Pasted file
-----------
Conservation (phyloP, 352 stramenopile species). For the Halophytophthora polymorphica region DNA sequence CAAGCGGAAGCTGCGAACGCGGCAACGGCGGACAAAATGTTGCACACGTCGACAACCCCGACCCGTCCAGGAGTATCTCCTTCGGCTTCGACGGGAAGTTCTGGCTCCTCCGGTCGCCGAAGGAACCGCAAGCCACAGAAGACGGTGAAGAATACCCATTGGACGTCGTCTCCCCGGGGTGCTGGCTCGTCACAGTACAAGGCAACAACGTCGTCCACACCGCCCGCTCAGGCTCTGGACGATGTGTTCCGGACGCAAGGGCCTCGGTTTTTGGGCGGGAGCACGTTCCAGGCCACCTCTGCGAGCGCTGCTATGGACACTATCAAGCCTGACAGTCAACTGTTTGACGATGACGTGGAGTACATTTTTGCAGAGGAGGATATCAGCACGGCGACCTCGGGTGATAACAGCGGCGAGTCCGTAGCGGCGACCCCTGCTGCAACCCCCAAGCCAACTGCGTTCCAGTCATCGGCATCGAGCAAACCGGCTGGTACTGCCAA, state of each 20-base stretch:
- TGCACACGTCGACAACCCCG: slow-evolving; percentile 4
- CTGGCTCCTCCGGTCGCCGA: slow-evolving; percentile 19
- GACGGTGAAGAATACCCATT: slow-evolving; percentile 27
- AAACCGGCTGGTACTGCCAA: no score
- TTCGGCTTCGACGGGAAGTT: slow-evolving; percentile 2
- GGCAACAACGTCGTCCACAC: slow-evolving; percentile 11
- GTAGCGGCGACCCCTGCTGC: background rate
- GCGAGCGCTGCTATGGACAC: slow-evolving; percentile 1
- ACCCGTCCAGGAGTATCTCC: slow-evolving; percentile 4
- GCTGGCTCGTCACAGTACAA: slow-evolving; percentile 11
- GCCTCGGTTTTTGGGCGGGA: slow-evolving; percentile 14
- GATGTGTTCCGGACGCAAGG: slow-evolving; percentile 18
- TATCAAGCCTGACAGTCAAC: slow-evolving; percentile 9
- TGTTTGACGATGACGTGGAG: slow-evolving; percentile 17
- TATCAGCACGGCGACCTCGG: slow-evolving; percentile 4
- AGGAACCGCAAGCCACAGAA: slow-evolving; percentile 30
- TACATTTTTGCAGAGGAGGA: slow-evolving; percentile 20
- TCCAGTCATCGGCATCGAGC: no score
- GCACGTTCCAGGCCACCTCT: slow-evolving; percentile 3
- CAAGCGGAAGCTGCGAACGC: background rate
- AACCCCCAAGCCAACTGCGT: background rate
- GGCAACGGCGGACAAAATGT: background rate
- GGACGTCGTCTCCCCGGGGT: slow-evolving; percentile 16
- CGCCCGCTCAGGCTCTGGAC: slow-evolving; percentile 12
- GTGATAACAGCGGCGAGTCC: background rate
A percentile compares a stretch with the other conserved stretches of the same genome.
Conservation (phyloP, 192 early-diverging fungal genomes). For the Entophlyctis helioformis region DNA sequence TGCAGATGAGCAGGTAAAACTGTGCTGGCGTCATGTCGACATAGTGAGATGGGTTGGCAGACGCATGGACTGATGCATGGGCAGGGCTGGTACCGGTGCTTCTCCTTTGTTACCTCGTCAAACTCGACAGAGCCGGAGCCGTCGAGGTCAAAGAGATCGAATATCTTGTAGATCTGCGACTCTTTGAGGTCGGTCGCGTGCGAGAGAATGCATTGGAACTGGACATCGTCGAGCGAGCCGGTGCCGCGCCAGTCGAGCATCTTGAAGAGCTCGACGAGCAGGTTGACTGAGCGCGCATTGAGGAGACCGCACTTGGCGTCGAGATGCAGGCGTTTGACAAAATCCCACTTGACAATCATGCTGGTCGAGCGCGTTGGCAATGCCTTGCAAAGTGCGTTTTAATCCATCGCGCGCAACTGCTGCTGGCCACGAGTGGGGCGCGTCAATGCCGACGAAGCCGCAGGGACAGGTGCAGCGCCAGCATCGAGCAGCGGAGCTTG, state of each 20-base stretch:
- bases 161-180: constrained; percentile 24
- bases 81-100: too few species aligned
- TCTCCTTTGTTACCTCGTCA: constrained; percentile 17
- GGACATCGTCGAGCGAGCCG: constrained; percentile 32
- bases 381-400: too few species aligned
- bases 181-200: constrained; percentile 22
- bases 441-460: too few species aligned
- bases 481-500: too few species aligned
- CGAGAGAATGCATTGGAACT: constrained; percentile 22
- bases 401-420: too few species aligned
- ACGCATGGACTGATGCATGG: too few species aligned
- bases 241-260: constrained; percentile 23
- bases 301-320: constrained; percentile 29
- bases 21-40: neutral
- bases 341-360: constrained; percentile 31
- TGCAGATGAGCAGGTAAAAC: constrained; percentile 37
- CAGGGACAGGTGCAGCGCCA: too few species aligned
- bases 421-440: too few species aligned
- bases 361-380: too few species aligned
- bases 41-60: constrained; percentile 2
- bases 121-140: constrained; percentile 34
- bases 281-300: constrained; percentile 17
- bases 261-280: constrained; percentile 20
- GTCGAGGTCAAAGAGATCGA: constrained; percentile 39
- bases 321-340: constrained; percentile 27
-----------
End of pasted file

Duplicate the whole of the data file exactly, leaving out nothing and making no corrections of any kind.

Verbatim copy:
Conservation (phyloP, 352 stramenopile species). For the Halophytophthora polymorphica region DNA sequence CAAGCGGAAGCTGCGAACGCGGCAACGGCGGACAAAATGTTGCACACGTCGACAACCCCGACCCGTCCAGGAGTATCTCCTTCGGCTTCGACGGGAAGTTCTGGCTCCTCCGGTCGCCGAAGGAACCGCAAGCCACAGAAGACGGTGAAGAATACCCATTGGACGTCGTCTCCCCGGGGTGCTGGCTCGTCACAGTACAAGGCAACAACGTCGTCCACACCGCCCGCTCAGGCTCTGGACGATGTGTTCCGGACGCAAGGGCCTCGGTTTTTGGGCGGGAGCACGTTCCAGGCCACCTCTGCGAGCGCTGCTATGGACACTATCAAGCCTGACAGTCAACTGTTTGACGATGACGTGGAGTACATTTTTGCAGAGGAGGATATCAGCACGGCGACCTCGGGTGATAACAGCGGCGAGTCCGTAGCGGCGACCCCTGCTGCAACCCCCAAGCCAACTGCGTTCCAGTCATCGGCATCGAGCAAACCGGCTGGTACTGCCAA, state of each 20-base stretch:
- TGCACACGTCGACAACCCCG: slow-evolving; percentile 4
- CTGGCTCCTCCGGTCGCCGA: slow-evolving; percentile 19
- GACGGTGAAGAATACCCATT: slow-evolving; percentile 27
- AAACCGGCTGGTACTGCCAA: no score
- TTCGGCTTCGACGGGAAGTT: slow-evolving; percentile 2
- GGCAACAACGTCGTCCACAC: slow-evolving; percentile 11
- GTAGCGGCGACCCCTGCTGC: background rate
- GCGAGCGCTGCTATGGACAC: slow-evolving; percentile 1
- ACCCGTCCAGGAGTATCTCC: slow-evolving; percentile 4
- GCTGGCTCGTCACAGTACAA: slow-evolving; percentile 11
- GCCTCGGTTTTTGGGCGGGA: slow-evolving; percentile 14
- GATGTGTTCCGGACGCAAGG: slow-evolving; percentile 18
- TATCAAGCCTGACAGTCAAC: slow-evolving; percentile 9
- TGTTTGACGATGACGTGGAG: slow-evolving; percentile 17
- TATCAGCACGGCGACCTCGG: slow-evolving; percentile 4
- AGGAACCGCAAGCCACAGAA: slow-evolving; percentile 30
- TACATTTTTGCAGAGGAGGA: slow-evolving; percentile 20
- TCCAGTCATCGGCATCGAGC: no score
- GCACGTTCCAGGCCACCTCT: slow-evolving; percentile 3
- CAAGCGGAAGCTGCGAACGC: background rate
- AACCCCCAAGCCAACTGCGT: background rate
- GGCAACGGCGGACAAAATGT: background rate
- GGACGTCGTCTCCCCGGGGT: slow-evolving; percentile 16
- CGCCCGCTCAGGCTCTGGAC: slow-evolving; percentile 12
- GTGATAACAGCGGCGAGTCC: background rate
A percentile compares a stretch with the other conserved stretches of the same genome.
Conservation (phyloP, 192 early-diverging fungal genomes). For the Entophlyctis helioformis region DNA sequence TGCAGATGAGCAGGTAAAACTGTGCTGGCGTCATGTCGACATAGTGAGATGGGTTGGCAGACGCATGGACTGATGCATGGGCAGGGCTGGTACCGGTGCTTCTCCTTTGTTACCTCGTCAAACTCGACAGAGCCGGAGCCGTCGAGGTCAAAGAGATCGAATATCTTGTAGATCTGCGACTCTTTGAGGTCGGTCGCGTGCGAGAGAATGCATTGGAACTGGACATCGTCGAGCGAGCCGGTGCCGCGCCAGTCGAGCATCTTGAAGAGCTCGACGAGCAGGTTGACTGAGCGCGCATTGAGGAGACCGCACTTGGCGTCGAGATGCAGGCGTTTGACAAAATCCCACTTGACAATCATGCTGGTCGAGCGCGTTGGCAATGCCTTGCAAAGTGCGTTTTAATCCATCGCGCGCAACTGCTGCTGGCCACGAGTGGGGCGCGTCAATGCCGACGAAGCCGCAGGGACAGGTGCAGCGCCAGCATCGAGCAGCGGAGCTTG, state of each 20-base stretch:
- bases 161-180: constrained; percentile 24
- bases 81-100: too few species aligned
- TCTCCTTTGTTACCTCGTCA: constrained; percentile 17
- GGACATCGTCGAGCGAGCCG: constrained; percentile 32
- bases 381-400: too few species aligned
- bases 181-200: constrained; percentile 22
- bases 441-460: too few species aligned
- bases 481-500: too few species aligned
- CGAGAGAATGCATTGGAACT: constrained; percentile 22
- bases 401-420: too few species aligned
- ACGCATGGACTGATGCATGG: too few species aligned
- bases 241-260: constrained; percentile 23
- bases 301-320: constrained; percentile 29
- bases 21-40: neutral
- bases 341-360: constrained; percentile 31
- TGCAGATGAGCAGGTAAAAC: constrained; percentile 37
- CAGGGACAGGTGCAGCGCCA: too few species aligned
- bases 421-440: too few species aligned
- bases 361-380: too few species aligned
- bases 41-60: constrained; percentile 2
- bases 121-140: constrained; percentile 34
- bases 281-300: constrained; percentile 17
- bases 261-280: constrained; percentile 20
- GTCGAGGTCAAAGAGATCGA: constrained; percentile 39
- bases 321-340: constrained; percentile 27